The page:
By Sabina Mollot
While it happened many miles away from New York City, for Jewish New Yorkers, the Pittsburgh synagogue shooting massacre on October 27 hit way too close to home, especially since locally, in the days following, there were reports of anti-Semitic graffiti and other types of vandalism at Jewish houses of worship in Brooklyn.
Many attended a vigil for the victims in Pittsburgh in Union Square shortly after the incident. Others jammed their temples for special Sabbath services that Friday night. Town & Village’s own associate editor, Maria Rocha-Buschel, found herself attending services for the first time in — she admitted — years, and reported that The Brotherhood Synagogue in Gramercy Park was completely packed. Much of the evening’s service was focused on the shootings and Rabbi Daniel Alder read a letter from a congregant who’d grown up near the Tree of Life Synagogue where eleven people were murdered, and knew two of the victims.
East End Temple in Stuyvesant Square Park was also crowded “beyond capacity,” noted a congregant there, Assembly Member Harvey Epstein. “There was a lot of unity in difficult times,” he added.
Epstein said he believes some of blame for growing sentiment of anti-Semitism as well as other forms of racism and bigotry belongs to the president.
“It’s related to 2016,” said Epstein. “The language from the White House continues to stoke hatred. It allows White Nationalists’ views to be more bold. He’s really emboldening them.”
While Epstein hasn’t heard concerns about anti-Semitic acts within his East Side district, he said it has been on the minds of his Jewish constituents and fellow congregants nonetheless.
“We’re figuring out what we can do on the East Side. Everyone feels we need to collaborate and talk about issues of racism and anti-Semitism.”
Rabbi Deborah Hirsch of The Village Temple on East 12th Street, seemed to agree, citing the Anti-Defamation League’s stats that incidents have “increased exponentially” in 2016 and 2017 and blamed a lack of leadership.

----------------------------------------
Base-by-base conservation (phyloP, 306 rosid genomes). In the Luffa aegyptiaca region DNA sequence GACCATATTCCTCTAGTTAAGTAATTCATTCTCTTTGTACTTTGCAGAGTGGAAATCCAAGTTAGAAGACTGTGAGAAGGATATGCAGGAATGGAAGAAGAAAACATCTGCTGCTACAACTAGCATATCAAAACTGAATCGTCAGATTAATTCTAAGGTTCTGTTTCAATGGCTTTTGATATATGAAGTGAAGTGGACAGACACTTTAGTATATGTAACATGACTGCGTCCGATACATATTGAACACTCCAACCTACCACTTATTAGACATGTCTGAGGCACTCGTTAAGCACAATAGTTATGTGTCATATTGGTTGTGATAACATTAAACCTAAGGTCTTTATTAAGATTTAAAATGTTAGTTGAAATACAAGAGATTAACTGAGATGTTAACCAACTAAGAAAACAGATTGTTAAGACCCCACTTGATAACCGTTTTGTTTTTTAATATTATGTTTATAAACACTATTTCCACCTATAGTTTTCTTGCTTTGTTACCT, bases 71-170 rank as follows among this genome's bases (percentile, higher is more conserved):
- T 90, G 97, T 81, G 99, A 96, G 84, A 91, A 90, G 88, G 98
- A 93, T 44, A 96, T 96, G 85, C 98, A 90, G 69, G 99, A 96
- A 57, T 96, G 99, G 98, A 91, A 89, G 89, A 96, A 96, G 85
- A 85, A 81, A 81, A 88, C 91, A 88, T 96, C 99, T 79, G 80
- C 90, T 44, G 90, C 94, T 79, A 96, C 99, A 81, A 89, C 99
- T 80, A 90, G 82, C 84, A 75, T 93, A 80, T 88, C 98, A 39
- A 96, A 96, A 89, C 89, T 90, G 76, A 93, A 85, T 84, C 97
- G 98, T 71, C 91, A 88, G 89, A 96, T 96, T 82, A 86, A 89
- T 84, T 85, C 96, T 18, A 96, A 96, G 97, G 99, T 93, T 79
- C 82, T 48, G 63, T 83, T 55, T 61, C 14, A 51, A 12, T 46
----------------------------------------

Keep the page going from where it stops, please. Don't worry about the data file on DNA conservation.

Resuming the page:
“Whether it’s a lone wolf doing graffiti in the city or an organized group with what we saw in Charlottesville,” said Hirsch, “there was a tipping point in having permission (to use hateful) language.”
The Village Temple also had a full congregation after Pittsburgh, with a memorial service for those who were killed.
Rabbi Larry Sebert of Town & Village Synagogue in Gramercy said that while none of his congregants have told him they’re frightened for their safety in the wake of Pittsburgh, there is “some anxiety” and “I think there is some feeling of vulnerability.
“Given the long history of anti-Semitism and the fact that it never does seem to disappear, people feel nervous when there is such a violent attack against the community.”
But, he added, there has been support from the interfaith community.
Following the shootings, Sebert he reached out to a number of pastors from East Village churches who all accepted his invitation to co-lead a prayer for peace at a Sabbath service on November 3. The rabbi called their support “remarkable and heartening – and I believe significantly different than what has happened in the past.”